Why support of Light The Night is ‘at the heart of Bristol Myers Squibb’

New Corporate Walk Chair gears up for another standout year

July 20, 2021

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his year, Bristol Myers Squibb will once again work together with The Leukemia & Lymphoma Society (LLS) to support Light The Night®, an event where blood cancer survivors and supporters join together in walks to raise funds for research, advocacy and patient services. During the walks, participants carry colored lanterns that represent their connection to blood cancers and the organization’s goal of “bringing light to the darkness of cancer.”

Winselow Tucker and Trish Wetzel

Winselow Tucker, senior vice president, general manager of U.S. Hematology, served as the Light The Night Corporate Walk Chair in 2019 and 2020. Trish Wetzel, vice president of U.S. Cell Therapy Account Management is the Light The Night Corporate Walk Chair for 2021.

Last year, the Bristol Myers Squibb team raised nearly $860,000 for the blood cancer community, even as the walks were converted to virtual events for the safety of participants. A record number of employees came together to participate in Light The Night under the leadership of Winselow Tucker, senior vice president, general manager of U.S. Hematology, who served as Corporate Walk Chair in 2019 and 2020.

In 2021, Light The Night will offer both virtual and in-person options, and Tucker is passing the torch to a new Corporate Walk Chair.

“For the past two years, I’ve been honored to serve as the New Jersey Corporate Walk Chair, but it’s time to let another leader take the reins,” said Tucker. “It’s with great enthusiasm that I introduce Trish Wetzel, vice president of U.S. Cell Therapy Account Management. Trish is an amazing leader, and I’m certain that she will bring our employee community together to make an impact on patients’ lives.”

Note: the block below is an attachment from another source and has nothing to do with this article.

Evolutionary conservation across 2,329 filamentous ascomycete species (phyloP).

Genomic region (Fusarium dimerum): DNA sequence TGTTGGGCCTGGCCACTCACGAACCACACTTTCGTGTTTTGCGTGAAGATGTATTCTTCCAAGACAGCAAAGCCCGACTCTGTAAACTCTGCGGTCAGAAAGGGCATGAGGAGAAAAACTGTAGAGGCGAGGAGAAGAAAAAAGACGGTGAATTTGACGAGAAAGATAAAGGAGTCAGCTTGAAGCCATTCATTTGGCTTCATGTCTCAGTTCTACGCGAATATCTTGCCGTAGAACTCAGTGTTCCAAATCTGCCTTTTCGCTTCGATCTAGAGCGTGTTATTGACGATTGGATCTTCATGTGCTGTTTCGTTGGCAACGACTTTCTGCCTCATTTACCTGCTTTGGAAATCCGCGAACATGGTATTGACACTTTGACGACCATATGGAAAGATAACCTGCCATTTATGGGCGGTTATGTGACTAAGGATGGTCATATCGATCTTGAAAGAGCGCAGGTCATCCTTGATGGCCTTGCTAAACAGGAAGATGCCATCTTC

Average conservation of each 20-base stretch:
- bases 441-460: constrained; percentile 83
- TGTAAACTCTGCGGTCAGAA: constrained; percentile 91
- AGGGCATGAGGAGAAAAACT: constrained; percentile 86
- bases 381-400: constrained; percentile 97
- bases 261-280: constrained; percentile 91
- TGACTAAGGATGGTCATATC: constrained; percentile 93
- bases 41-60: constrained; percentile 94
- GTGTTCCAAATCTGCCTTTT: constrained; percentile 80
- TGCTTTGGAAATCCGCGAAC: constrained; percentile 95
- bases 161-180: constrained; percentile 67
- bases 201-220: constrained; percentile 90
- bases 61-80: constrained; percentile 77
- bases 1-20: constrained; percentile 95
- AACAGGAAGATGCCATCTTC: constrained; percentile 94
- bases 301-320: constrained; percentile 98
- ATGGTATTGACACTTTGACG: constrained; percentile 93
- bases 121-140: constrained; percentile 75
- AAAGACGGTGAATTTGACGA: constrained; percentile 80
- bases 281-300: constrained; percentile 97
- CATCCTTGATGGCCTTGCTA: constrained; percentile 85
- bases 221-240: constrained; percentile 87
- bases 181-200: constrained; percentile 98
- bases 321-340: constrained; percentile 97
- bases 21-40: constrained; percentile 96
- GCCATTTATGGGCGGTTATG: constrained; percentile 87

Inspired to lead

Wetzel is driven to succeed in the role by both her dedication to Bristol Myers Squibb’s mission, as well as a personal connection to blood cancers. For the past four years, she has witnessed close family friends struggle with their son Drew’s diagnosis of a rare blood disease. Drew required a bone marrow transplant, and his sister Sarah was a match and eager donor.

Last year though, Sarah was also diagnosed with a rare blood cancer, and was herself the recipient of another donor’s gift. Today, Sarah is home from a 24-day stay at Brigham and Women’s Hospital in Boston where she completed a final round of chemotherapy, her cancer was eradicated, and she received her transplant.

“It was heart-wrenching to learn about Sarah’s cancer,” said Wetzel. “I felt so helpless. So when Winselow invited me to take on the chair of Light The Night, I jumped at the opportunity to support Sarah, Drew, their parents, and all those impacted by blood cancers. I’m so thrilled to do this and to be part of an incredible, passionate team.”

Working with passion and purpose

Wetzel has participated in past Light The Night events, and believes that participation has the potential to be a life-changing experience. Prior to the event, colleagues forge connections with each other and engage with people they never knew. Families undertake creative fundraising events that involve their entire communities. Wetzel describes the walk itself as a finale, a joining of family, patients, and colleagues, and the culmination of months of work. 

“Light The Night is such an emotional event. When you see those lanterns and see your family, friends, and colleagues walking together, it’s so powerful. At Bristol Myers Squibb, the patient is truly at the center of what we do, and we are living out our mission. Our mission is more than words on paper. Our support of the LLS is at the heart of Bristol Myers Squibb,” she said.

In 2021, Wetzel plans to lead Team Bristol Myer Squibb to another strong year of support for the LLS, while also raising awareness of Light The Night and the impact of blood cancers on patients and the community.

“I think back to Sarah and her family, and the darkest days they encountered. Cancer is horrific, but the work that the LLS does brings hope and light. I think hope is light, and light is hope. Together with the LLS, we will never stop working to bring that hope and light to families and caregivers.”